The entrepreneurial artist: A conceptual target-marketing framework (Part II) (2001)

Creative Business & Entrepreneurship | 14 December 2011
Page 2 of 5

While the “Guardian media guide” doesn’t include art magazines, it lists all sorts of art and culture editors— at newspapers and certain other magazines.

For a larger list, I looked at Ulrich’s database— a brilliant media resource listing 1000s of art and design titles.

Then a book search was good. For me, I used the online search engine at the Museum of Modern Art in New York, and I crossed this list with the University of Pennsylvania library. Both are wealthy institutions— which buy a large selection of books on contemporary art. For the latest book titles, I searched .

The result was a massive list of raw data, you could even call them raw possibilities. An artist-specific professional list.

Then it was a matter of targeting material to review, and building lists of names and addresses, while learning about what the tribe was doing. Adding notes on what they do. The more we knew about what they did, the better.

I think sometimes these procedures can be incorporated in what an art student is already doing: exploring their art, and studying about art and artists.

Then, with the artist’s specialised list for media and communications, once the artist was in a show, he was readily equipped to include these people on his communications and press list. And employ a long-term communications campaign. Everyone on this list needs information on artists, but there are many artists.

Some may indeed have no interest in the artwork, but others might. Some may be interested, but waiting to see what the artist does next. Right now as an art journalist, I’m waiting to see what several artists do next.

When the artist and I issued releases, sometimes in hard copy or via e-mail, we NEVER sent attachments without permission. I was concerned that it might annoy the receiver, like it always annoys me when receiving something this way, NOT at my request. It could tie up my computer for sometimes up to 5 minutes. Imagine you receive 25 press releases a week.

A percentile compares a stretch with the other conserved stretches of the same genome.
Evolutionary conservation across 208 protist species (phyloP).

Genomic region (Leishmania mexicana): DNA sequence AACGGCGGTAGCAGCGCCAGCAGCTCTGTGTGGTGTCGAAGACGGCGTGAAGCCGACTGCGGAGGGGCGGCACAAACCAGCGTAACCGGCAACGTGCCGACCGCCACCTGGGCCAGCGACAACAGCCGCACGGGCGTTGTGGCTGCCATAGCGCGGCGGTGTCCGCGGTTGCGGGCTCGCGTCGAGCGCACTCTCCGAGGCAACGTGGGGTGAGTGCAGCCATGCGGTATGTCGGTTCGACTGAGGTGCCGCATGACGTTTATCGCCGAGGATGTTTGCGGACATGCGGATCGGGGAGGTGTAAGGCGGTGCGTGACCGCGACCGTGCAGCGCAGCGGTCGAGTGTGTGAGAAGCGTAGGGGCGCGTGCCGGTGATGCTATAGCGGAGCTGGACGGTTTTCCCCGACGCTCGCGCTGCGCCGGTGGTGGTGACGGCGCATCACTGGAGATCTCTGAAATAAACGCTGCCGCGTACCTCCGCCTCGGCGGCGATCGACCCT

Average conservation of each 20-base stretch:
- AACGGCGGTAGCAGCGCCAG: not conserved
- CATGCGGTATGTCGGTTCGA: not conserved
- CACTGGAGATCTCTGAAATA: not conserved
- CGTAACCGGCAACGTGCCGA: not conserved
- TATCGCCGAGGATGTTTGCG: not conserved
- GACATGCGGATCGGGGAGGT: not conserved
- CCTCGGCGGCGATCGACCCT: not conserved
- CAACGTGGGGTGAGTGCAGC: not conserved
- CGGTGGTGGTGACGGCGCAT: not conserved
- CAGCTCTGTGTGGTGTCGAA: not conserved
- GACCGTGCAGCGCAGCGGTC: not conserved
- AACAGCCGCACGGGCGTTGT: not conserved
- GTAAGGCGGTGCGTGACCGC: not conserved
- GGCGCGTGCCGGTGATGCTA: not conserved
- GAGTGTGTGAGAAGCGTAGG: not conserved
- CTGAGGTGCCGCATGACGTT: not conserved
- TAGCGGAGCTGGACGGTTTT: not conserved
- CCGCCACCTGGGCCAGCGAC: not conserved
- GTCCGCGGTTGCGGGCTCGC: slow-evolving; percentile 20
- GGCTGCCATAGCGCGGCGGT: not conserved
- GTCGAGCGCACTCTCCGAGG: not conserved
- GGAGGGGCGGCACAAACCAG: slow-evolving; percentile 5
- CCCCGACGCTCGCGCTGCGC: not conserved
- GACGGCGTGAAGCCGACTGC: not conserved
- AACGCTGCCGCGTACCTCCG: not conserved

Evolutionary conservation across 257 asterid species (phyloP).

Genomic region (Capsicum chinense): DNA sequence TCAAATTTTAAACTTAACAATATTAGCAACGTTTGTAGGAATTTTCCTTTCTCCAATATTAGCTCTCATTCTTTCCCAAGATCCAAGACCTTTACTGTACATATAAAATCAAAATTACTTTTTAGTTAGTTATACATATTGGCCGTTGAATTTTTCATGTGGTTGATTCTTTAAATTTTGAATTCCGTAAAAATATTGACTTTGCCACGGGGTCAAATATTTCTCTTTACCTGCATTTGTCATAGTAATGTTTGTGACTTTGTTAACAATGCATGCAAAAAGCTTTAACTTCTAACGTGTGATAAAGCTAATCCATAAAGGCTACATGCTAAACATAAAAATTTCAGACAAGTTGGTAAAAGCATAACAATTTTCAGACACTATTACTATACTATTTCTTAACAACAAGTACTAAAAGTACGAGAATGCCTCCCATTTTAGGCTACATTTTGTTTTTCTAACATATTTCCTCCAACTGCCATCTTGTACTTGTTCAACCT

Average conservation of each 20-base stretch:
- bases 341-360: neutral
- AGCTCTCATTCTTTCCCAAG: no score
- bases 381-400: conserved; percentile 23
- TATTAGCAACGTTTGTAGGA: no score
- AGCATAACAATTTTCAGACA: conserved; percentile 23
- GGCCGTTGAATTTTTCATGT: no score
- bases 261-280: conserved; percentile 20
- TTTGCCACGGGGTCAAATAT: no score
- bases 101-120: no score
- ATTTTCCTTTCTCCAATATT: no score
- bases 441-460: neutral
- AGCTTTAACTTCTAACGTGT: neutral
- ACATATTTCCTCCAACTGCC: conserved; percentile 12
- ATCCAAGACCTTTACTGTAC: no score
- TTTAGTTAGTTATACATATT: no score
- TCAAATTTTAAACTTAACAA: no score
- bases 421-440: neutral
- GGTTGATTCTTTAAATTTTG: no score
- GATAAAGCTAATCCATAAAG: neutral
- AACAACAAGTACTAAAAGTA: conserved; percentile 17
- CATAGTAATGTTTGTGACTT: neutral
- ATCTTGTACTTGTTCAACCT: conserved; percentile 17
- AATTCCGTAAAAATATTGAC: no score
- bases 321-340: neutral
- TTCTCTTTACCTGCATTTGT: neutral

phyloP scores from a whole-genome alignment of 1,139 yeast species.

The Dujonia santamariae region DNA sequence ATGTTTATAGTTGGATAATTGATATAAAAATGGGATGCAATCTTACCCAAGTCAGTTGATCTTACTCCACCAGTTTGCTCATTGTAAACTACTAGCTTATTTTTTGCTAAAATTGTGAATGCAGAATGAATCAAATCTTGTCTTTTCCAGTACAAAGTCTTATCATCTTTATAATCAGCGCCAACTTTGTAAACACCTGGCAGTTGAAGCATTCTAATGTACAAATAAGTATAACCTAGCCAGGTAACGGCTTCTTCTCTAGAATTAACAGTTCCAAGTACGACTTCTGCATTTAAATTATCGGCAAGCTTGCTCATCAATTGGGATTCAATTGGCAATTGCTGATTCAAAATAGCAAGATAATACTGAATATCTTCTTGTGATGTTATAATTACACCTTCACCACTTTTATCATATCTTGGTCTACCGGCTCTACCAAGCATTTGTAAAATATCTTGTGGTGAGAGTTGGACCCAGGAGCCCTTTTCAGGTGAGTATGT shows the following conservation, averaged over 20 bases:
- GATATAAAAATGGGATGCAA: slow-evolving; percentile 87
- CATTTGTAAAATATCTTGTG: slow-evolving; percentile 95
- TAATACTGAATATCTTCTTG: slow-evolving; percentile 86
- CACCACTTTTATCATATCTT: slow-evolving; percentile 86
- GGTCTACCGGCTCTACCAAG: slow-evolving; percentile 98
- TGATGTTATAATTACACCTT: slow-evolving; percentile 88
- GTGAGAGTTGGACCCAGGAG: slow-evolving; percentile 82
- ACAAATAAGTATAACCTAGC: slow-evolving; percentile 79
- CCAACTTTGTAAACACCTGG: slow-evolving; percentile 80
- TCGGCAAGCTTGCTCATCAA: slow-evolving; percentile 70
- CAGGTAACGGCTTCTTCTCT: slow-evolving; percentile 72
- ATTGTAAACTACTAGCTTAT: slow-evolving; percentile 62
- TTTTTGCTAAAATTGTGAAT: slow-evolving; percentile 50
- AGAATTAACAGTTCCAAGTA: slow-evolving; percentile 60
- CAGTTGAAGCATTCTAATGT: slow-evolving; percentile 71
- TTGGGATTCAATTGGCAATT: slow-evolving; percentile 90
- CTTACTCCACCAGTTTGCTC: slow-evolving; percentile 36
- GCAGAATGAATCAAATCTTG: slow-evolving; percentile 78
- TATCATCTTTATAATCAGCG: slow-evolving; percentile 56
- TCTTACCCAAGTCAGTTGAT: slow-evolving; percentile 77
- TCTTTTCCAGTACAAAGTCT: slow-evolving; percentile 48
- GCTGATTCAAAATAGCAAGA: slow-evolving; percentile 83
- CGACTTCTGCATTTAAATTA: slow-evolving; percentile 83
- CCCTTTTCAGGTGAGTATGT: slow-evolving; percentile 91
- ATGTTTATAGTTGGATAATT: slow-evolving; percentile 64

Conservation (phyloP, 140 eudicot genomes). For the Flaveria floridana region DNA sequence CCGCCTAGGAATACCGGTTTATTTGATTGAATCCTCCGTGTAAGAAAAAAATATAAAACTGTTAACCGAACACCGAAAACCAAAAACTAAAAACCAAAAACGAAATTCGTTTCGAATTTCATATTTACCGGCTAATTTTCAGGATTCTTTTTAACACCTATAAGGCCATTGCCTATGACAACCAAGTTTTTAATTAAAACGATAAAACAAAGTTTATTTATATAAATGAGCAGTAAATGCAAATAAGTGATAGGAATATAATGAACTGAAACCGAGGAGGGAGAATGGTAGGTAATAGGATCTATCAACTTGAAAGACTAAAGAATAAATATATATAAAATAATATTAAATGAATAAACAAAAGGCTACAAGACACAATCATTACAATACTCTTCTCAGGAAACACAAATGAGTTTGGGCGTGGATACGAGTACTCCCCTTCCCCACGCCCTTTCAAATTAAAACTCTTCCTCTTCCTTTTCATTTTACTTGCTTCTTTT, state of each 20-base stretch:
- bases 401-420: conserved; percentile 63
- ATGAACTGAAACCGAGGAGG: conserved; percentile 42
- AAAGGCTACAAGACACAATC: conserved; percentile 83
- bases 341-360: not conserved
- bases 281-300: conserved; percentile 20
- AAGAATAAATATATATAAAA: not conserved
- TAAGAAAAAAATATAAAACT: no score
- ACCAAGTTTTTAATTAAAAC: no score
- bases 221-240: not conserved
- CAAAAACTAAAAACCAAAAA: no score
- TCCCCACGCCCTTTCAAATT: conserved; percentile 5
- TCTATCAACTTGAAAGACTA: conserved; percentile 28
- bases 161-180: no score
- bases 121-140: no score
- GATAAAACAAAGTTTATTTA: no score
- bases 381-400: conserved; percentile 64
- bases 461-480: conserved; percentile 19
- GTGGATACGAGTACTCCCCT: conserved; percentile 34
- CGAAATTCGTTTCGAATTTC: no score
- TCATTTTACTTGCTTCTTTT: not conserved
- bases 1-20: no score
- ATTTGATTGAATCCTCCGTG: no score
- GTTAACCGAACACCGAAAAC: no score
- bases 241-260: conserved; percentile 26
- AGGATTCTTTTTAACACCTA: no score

Last week, I was thrilled to see that TimeOut must feel the same way, as they instruct “send no attachments for announcements”. I think it is a quick and easy way to turn people off when they should be turned on. Of course, this has nothing to do with visual art, but has everything to do with media and communications.

Instead, the artist and I provided a website link— visuals a mouse-click away— as well as an e-mail address for image requests. As a journalist, I request images often.

For releases, we took into account the media structure of the press release. The Tate and the Hayward are particularly good at this. And we also took into account that the release can turn into a news announcement in some publications.

Also, the list was set up for contacting some people that the artist was very interested in because of their work. To request an appointment to find out more about what they do and think. Like artists, many people have 15 or 30 minutes of time— to meet someone who is eager, knowledgeable, and prepared, and has good questions.

Now, we didn’t send announcements for everything. Not every group show. That might be overkill. Instead, we tried to be strategic— like a growing company. The more that is known about an audience, the better. I think about who they are; who are the individuals in this audience?